However, I personally wanted single payer and thought Medicare for All was the best long term solution for our country’s descent into medical bankruptcy. The difference is that after reading and learning and discussing, I was willing to see that it was not possible and that staking a presidency on a lost cause simply loses the cause and risks the presidency.

“Them” is “Us”

We still need to push back against the “if Democrats lose this election it will teach them a lesson” meme. No, it will teach “them” nothing … “them” is us … and the lesson should be that one lost election can seriously damage our country. We are seeing that the 2010 election may do even more damage as we seem poised to plunge into another huge recession. If President Obama is re-elected but has to spend his next term fixing the mess that the 112th Congress made by fiddling while our country burned then we make no progress and that becomes the two steps back instead of the two steps forward that we hoped for. Those lost steps mean another generation without some important protection, or even our cities literally underwater because we can’t address climate change or sustainable energy. The old saying that you can’t drain the swamp when the alligators are gnawing at your legs is true. There will be no swamp draining in Obama’s second term if we have a double dip recession. There will simply be a lot of pain.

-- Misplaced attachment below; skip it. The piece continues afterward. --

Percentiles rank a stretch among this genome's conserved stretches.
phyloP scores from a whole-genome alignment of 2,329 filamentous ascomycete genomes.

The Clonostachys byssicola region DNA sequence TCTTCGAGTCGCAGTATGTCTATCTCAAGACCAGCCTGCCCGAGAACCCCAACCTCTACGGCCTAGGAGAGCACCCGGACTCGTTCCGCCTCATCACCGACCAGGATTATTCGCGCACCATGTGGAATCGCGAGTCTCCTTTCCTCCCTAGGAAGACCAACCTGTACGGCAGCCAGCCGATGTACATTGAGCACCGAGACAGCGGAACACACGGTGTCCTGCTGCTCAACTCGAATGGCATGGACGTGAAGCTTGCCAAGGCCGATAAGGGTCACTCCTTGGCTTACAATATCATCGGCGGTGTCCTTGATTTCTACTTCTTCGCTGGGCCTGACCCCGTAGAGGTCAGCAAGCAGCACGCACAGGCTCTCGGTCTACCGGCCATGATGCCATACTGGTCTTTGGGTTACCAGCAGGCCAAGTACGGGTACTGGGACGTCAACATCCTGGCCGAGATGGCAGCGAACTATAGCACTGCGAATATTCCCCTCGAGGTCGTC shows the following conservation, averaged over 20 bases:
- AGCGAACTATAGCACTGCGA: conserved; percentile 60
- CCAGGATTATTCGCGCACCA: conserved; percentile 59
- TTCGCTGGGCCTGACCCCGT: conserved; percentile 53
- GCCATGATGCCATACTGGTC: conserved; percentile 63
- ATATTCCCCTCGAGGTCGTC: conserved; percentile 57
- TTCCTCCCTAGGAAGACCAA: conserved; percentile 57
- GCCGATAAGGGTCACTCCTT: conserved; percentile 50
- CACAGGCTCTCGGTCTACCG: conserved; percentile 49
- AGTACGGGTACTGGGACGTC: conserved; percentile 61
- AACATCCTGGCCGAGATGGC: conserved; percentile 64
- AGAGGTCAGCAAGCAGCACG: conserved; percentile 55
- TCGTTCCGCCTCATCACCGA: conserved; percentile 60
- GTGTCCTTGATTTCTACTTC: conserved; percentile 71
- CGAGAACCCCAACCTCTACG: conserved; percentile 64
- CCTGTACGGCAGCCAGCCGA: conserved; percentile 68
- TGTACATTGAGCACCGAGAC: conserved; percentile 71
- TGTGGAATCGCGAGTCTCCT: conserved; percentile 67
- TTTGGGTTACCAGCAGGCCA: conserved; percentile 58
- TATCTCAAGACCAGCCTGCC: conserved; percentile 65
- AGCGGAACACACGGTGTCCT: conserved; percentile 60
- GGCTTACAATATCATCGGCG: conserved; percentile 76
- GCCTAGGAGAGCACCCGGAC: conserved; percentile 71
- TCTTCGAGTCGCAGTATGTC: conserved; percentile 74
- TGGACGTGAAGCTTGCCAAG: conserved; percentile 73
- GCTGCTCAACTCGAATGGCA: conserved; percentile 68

We need to be kind to each other, to respect each others frustrations and points of view. It is going to be difficult enough to do what we absolutely have to do as Democrats in the next 14 months.

Let’s do it together.


(A version of this was originally posted on 07/12/2011 at BPI Campus)